Predictably, utility rate payers and rate regulators were uncomfortable with having taxes not actually being paid currently incorporated into rates. Some states by statute or case law began to limit recoverable tax expense to taxes actually paid. The normalization rules set forth in sections 167 and 168 of the Internal Revenue Code were introduced in major part to prevent local state regulators from depriving regulated utilities of the incentives embedded in accelerated depreciation and investment tax credits by limiting the rate of return recovery to taxes actually paid. See former I.R.C. § 167(l) (1986), as amended, regarding assets placed in service before Nov. 6, 1990, and §§ 168(f)(2) and 168(i)(9). These normalization rules effectively required public utility commissions to amortize the front-loaded tax incentives over the entire economic life of the regulated asset. Failure to “normalize” such tax benefits would result in a denial of the accelerated depreciation benefit, thereby protecting the intended economic incentive of such tax benefits.

As the regulated industries progressed into the 1980s, significant deregulation of different historically regulated infrastructure assets began to occur. Commercial aviation was an early example; the prior rate-setting prerogatives of the Civil Aeronautics Board were eliminated, and the aviation business became unregulated. Perhaps not surprisingly, unregulated aviation also became unprofitable. The resulting lack of predictable tax base for commercial aviation companies made the leveraged leasing of their new aircraft from tax-paying corporations all the more important. This same progression of the deregulation movement occurred in the electricity-generation industry in the late 1980s and 1990s, as various states determined that electricity-generation assets should be competitively priced without the need for fixed and guaranteed long-term returns on the costs of the equipment.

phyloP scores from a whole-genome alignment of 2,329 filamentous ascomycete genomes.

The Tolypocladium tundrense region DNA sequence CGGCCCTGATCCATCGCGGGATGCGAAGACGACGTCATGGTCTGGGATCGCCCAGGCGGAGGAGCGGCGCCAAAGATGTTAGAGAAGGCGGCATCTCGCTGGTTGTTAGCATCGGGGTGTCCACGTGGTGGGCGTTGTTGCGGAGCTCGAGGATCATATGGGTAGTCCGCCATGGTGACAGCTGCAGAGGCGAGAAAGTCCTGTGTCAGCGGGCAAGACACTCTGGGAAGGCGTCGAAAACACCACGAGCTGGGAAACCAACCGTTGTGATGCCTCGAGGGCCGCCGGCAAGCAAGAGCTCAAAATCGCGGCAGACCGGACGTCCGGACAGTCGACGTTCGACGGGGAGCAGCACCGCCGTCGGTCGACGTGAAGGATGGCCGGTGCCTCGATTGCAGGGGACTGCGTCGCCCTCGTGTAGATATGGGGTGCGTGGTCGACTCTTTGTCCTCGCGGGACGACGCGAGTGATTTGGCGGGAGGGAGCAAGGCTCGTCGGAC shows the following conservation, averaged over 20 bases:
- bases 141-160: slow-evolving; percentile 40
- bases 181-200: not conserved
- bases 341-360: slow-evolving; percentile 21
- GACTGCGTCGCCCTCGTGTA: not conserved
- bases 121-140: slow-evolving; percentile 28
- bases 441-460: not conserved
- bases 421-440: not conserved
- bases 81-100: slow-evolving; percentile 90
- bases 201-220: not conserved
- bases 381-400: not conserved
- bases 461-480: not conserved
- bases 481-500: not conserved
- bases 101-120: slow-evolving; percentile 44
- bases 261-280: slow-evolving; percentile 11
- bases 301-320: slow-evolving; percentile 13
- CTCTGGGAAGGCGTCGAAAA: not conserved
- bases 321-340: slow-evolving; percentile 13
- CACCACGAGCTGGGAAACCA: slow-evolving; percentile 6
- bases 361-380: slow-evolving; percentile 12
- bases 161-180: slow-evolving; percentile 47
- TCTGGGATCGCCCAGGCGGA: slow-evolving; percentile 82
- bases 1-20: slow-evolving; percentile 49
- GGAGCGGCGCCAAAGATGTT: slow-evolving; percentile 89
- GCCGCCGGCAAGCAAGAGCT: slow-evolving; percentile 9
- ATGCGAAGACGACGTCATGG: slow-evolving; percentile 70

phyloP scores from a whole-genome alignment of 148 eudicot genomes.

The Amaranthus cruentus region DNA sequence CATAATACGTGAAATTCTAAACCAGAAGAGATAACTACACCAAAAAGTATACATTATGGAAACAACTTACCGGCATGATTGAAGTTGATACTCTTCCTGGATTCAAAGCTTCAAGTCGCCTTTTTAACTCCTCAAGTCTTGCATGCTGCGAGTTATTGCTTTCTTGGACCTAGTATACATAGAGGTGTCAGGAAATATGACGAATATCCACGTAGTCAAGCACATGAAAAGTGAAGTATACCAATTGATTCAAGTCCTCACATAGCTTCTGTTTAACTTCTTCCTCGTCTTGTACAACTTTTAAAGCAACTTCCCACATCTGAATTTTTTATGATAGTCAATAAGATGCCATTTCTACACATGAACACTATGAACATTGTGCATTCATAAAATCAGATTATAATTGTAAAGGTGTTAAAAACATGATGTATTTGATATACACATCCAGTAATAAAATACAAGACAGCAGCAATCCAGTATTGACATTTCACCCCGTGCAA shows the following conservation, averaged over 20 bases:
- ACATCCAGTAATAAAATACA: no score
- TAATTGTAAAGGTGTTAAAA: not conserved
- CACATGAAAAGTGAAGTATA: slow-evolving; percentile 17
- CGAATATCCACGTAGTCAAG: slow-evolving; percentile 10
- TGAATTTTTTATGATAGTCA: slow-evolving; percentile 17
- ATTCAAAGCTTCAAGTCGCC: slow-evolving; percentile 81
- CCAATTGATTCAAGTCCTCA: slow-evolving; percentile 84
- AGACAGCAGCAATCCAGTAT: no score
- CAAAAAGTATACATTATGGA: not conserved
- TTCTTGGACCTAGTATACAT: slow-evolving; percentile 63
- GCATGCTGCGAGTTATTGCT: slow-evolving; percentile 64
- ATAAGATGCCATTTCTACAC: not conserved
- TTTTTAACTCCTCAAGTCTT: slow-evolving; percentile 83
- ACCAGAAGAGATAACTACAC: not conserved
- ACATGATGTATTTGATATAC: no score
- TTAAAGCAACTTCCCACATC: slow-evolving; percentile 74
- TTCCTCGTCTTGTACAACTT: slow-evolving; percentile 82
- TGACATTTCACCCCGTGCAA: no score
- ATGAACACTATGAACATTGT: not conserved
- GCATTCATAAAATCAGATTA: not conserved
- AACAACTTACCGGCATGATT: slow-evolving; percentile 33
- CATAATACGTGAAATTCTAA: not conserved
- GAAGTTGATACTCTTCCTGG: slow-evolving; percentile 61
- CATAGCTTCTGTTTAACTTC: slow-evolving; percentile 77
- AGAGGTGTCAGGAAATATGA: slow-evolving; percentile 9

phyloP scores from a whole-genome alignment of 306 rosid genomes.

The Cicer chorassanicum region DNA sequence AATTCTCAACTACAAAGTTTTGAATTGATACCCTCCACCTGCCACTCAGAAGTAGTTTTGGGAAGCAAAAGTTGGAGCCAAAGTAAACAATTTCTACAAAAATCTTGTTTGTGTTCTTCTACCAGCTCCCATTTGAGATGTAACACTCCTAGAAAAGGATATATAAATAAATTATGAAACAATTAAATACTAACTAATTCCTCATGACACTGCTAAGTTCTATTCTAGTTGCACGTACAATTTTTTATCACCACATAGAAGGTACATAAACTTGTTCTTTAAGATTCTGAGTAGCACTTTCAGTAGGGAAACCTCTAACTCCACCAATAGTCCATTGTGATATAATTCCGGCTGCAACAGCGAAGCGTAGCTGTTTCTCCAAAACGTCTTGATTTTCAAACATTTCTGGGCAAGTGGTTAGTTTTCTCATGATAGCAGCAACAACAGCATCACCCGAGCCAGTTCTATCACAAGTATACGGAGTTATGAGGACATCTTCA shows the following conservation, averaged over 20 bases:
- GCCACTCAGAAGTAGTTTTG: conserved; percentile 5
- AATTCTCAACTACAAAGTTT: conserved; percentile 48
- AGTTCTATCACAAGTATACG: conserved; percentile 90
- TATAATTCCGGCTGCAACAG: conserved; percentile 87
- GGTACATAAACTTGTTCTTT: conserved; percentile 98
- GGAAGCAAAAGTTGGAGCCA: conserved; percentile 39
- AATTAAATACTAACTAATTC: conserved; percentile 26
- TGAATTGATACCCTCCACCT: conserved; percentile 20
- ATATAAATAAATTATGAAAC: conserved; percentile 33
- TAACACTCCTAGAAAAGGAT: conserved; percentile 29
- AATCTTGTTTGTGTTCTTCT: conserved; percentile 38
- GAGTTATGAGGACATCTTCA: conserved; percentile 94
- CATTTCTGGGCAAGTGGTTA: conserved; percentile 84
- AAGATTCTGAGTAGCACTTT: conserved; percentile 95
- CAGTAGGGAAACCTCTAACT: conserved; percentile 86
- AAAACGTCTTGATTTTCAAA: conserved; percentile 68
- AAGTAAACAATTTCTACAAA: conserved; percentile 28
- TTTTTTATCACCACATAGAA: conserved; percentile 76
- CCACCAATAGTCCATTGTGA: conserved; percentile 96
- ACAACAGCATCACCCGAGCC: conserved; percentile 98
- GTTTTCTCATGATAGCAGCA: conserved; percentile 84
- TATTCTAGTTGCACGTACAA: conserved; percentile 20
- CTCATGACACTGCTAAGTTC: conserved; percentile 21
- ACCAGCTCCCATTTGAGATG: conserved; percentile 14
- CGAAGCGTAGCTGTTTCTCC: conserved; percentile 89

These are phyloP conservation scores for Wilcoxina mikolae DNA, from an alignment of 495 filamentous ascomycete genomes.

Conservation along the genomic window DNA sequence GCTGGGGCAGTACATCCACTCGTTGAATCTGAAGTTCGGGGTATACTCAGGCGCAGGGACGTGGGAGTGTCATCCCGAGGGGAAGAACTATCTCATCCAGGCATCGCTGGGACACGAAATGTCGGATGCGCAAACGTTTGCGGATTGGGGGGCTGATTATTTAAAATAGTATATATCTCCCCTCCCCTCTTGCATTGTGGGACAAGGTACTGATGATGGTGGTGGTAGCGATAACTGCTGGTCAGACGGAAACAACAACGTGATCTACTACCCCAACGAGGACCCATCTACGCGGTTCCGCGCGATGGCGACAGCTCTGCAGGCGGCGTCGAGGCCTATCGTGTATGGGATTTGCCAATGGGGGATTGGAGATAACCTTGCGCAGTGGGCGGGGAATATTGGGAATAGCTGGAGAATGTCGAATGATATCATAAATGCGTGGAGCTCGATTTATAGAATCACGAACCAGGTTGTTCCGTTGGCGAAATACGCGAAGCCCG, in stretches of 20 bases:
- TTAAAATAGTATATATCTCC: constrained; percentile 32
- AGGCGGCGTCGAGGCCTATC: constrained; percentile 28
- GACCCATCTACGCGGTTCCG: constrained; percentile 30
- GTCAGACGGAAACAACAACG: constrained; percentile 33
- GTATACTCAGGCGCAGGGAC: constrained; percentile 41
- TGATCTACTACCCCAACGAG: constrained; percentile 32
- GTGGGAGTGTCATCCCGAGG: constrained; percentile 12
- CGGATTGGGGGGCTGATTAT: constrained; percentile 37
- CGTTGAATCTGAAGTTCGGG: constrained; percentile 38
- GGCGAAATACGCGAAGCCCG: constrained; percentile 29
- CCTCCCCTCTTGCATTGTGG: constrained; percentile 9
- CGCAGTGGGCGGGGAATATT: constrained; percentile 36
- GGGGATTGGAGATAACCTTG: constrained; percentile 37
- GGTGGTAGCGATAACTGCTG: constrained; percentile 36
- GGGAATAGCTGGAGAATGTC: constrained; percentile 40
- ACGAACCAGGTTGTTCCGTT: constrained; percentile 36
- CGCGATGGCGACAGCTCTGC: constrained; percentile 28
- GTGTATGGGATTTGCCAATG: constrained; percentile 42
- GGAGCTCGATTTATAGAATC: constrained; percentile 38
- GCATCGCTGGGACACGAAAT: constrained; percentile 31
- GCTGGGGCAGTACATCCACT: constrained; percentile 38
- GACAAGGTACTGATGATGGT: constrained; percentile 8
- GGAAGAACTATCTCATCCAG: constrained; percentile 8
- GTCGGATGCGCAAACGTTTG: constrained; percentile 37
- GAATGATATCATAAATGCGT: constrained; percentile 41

Tax as an Exploitable Benefit

The pressure to financially exploit tax assets and incentives has continued and is manifest in different ways. We have seen Berkshire Hathaway acquire a number of previously independent electric utilities and assemble them into a major portion of its diverse portfolio of companies. And in a particularly ironic way, we have seen U.S. regulated companies acquire foreign regulated companies and foreign regulated companies acquire U.S. regulated companies by utilizing and exploiting tax law inconsistencies between countries to increase the tax benefits and reduce their acquisition financing costs. The irony is that international tax would become important to operation of inherently local infrastructure assets.

In the last quarter of the twentieth century, we have witnessed the capital markets’ increasing sophistication in enhancing the value of investment securities by reducing embedded tax expense. Among the examples of this phenomenon was the emergence of real estate investment trusts (REITs), as well as the master limited partnership (MLP). These tax ownership vehicles were largely introduced into the Internal Revenue Code as mutual funds, allowing individual investors to commonly invest in real estate, oil and gas, and passive investment assets without the burden of an entity-level tax. However, certain conventional components of the infrastructure industry were identified as potentially eligible for ownership through these tax-favored vehicles. The tax-favored ownership vehicle will frequently own the infrastructure assets and lease them back to the licensed service provider in exchange for rent. Such assets operate free of entity-level income tax. The regulated licensee’s cost of equipment utilization has been partially reduced by the economic sharing of the tax benefits enjoyed by the ownership vehicle.